"Pollution has plagued this Birmingham, Alabama, neighborhood for decades. Will anything ever change?"
"Keisha Brown was 12 the first time she stopped breathing.
She’d fallen asleep on a chilly November night in Birmingham, Alabama, to the sound of carloads of coal passing on a rail line through the neighborhood’s otherwise quiet backyards.
Brown awoke with a gasp. Her mother rushed in to find her usually calm child panic-stricken, unable to breathe. They sped to Carraway Hospital, where Brown was diagnosed with severe asthma. She’s lived with this condition for nearly three decades now — life-threatening mucus coating her inflamed airways.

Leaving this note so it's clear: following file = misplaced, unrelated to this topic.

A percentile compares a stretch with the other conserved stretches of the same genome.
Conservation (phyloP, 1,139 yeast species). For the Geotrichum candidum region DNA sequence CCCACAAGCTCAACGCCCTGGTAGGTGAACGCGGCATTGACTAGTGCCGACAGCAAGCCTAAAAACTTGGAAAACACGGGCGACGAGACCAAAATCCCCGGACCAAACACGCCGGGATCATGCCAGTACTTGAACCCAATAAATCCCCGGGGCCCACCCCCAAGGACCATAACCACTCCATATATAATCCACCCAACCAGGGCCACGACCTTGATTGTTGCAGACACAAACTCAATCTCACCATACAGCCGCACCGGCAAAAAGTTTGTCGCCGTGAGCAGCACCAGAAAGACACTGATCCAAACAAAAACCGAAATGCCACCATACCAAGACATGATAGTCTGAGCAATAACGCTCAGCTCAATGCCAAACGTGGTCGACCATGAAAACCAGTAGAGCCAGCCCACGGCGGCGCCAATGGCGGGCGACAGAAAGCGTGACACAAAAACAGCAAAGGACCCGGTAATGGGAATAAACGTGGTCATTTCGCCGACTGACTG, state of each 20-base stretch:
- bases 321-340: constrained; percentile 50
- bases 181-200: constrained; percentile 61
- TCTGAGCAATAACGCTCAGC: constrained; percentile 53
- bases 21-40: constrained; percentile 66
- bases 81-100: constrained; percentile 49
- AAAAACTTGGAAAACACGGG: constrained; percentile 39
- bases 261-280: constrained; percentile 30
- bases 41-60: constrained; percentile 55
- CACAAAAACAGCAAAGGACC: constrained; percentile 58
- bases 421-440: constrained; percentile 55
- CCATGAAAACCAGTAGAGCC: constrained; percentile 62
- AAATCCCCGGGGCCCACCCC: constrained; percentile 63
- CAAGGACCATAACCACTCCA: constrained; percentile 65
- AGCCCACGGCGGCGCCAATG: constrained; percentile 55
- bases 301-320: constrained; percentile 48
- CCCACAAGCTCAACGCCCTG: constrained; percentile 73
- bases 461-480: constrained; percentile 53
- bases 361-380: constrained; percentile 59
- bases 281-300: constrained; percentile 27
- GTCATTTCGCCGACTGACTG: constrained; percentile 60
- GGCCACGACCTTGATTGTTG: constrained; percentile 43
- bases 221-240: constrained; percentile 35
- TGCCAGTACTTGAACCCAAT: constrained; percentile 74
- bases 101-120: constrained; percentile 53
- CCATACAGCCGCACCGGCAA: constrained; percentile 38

Now 40, Brown lives in the same house. It’s modest, white with turquoise trim, a wheelchair ramp leading to a screened-in porch with a clear view of the rail line and the 400-acre industrial site that’s likely plagued her lungs all these years. Brown’s house is surrounded by steel mills, cement plants and two major producers of coke, a high-carbon fuel made by baking coal, that have operated for nearly a century. Across the street, two-story mounds that look like moss-covered hills but are really berms of another byproduct of the coking process block the view of factories beyond. "